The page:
Tonight I think I?ll have some fresh fruit.

I look forward to your comments.

Ron

Category Savings. What’s the question?

Monday, June 9th, 2008

I have had many retailers ask me the question, what are some examples of category savings we might expect when running e-procurement events? The answer is that it depends on who you are asking and what you actually are measuring. There are probably at least a dozen websites that speak to category savings. Each discusses different numbers. The reason the answer depends on who you ask is that to begin with every company defines categories differently. An example might be bottled water. Is bottled water really a category or is it a sub category of beverages which is a sub category of grocery. So, the first question that needs to be answered is…are you looking for true category savings or are you looking for specific product savings The next question one might ask is, are you asking for actual realized savings or are you asking for savings that are hi-lited at the end of an e-procurement even?. If you are asking for true realized savings, there are a multitude issues that need to be discussed. If the successful supplier is your incumbent, then the savings may actually be closer to those viewed during the e-procurement event; however, reality indicates that a large number of incumbents do not end up as the low quote. If the supplier is not the incumbent, there are actually quite a few elements that result in true savings that have to be considered. By in large, they can be included in a category called switching costs. To begin with the supplier that you may have just awarded business to may not be an authorized vendor in your data base. As such, the IT department and or the finance department are needed to add them to your database. A new contract may also be required with a company that you have not done business with before. This requires the involvement of your legal department and may, in fact, add delays to the process that require you to order additional product from your existing supplier at potentially higher prices than awarded during the e-procurement event. If products are being delivered to a distribution center, slotting requirements are needed and pick lists require updating in order for the product to be available when ordered by individual store locations.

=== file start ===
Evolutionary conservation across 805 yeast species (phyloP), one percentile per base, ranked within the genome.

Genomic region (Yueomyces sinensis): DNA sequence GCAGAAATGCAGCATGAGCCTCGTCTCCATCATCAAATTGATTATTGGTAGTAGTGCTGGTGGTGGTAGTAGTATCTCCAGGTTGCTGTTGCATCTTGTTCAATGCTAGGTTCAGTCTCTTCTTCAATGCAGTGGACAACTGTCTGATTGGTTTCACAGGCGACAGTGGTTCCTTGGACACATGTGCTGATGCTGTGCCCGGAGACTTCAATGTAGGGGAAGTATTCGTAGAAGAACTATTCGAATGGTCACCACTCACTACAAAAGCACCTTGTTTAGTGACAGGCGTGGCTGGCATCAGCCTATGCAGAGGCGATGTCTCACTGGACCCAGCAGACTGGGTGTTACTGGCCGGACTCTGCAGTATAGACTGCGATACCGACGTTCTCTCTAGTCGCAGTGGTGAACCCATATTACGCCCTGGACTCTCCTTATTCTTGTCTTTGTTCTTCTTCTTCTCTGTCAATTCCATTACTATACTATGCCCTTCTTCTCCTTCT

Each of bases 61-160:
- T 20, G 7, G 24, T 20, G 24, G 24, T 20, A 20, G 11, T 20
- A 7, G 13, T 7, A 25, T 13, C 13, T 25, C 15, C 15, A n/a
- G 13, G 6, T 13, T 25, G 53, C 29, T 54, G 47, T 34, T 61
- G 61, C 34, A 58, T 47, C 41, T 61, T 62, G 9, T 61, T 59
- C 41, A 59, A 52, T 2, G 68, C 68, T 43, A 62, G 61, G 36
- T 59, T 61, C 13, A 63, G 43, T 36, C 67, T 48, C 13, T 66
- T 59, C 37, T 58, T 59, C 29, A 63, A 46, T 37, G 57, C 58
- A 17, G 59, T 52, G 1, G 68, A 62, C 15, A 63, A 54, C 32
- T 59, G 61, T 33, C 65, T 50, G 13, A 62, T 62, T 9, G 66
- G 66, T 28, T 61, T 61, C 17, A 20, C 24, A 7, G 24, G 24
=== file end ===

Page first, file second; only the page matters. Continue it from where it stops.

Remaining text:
Now, let’s go back to the actual e-procurement event for a minute. At the end of the e-procurement event when business was awarded were the savings the same as displayed during the event? Did the e-procurement event just provide you with high level savings made up of all low quotes; or, if business was awarded to multiple suppliers ,were savings calculated in that manner? Were funds, if included in the winning bid, included in the savings and treated the same way that your company treats them from an accounting perspective? Are pre-event historical savings a result of how companies awarded business; or are you being quoted a historical average of all low quotes run through a system even though business was not actually awarded that way and savings may not have been realized?

So, what can you expect for category savings in an e-procurement event? The answer is it depends.

I look forward to your comments.

Ron

Category Savings. What?s the question?

Monday, June 9th, 2008

I have had many retailers ask me the question, what are some examples of category savings we might expect when running e-procurement events? The answer is that it depends on who you are asking and what you actually are measuring. There are probably at least a dozen websites that speak to category savings. Each discusses different numbers. The reason the answer depends on who you ask is that to begin with every company defines categories differently. An example might be bottled water. Is bottled water really a category or is it a sub category of beverages which is a sub category of grocery. So, the first question that needs to be answered is?are you looking for true category savings or are you looking for specific product savings The next question one might ask is, are you asking for actual realized savings or are you asking for savings that are hi-lited at the end of an e-procurement even?. If you are asking for true realized savings, there are a multitude issues that need to be discussed. If the successful supplier is your incumbent, then the savings may actually be closer to those viewed during the e-procurement event; however, reality indicates that a large number of incumbents do not end up as the low quote. If the supplier is not the incumbent, there are actually quite a few elements that result in true savings that have to be considered. By in large, they can be included in a category called switching costs. To begin with the supplier that you may have just awarded business to may not be an authorized vendor in your data base. As such, the IT department and or the finance department are needed to add them to your database. A new contract may also be required with a company that you have not done business with before. This requires the involvement of your legal department and may, in fact, add delays to the process that require you to order additional product from your existing supplier at potentially higher prices than awarded during the e-procurement event. If products are being delivered to a distribution center, slotting requirements are needed and pick lists require updating in order for the product to be available when ordered by individual store locations.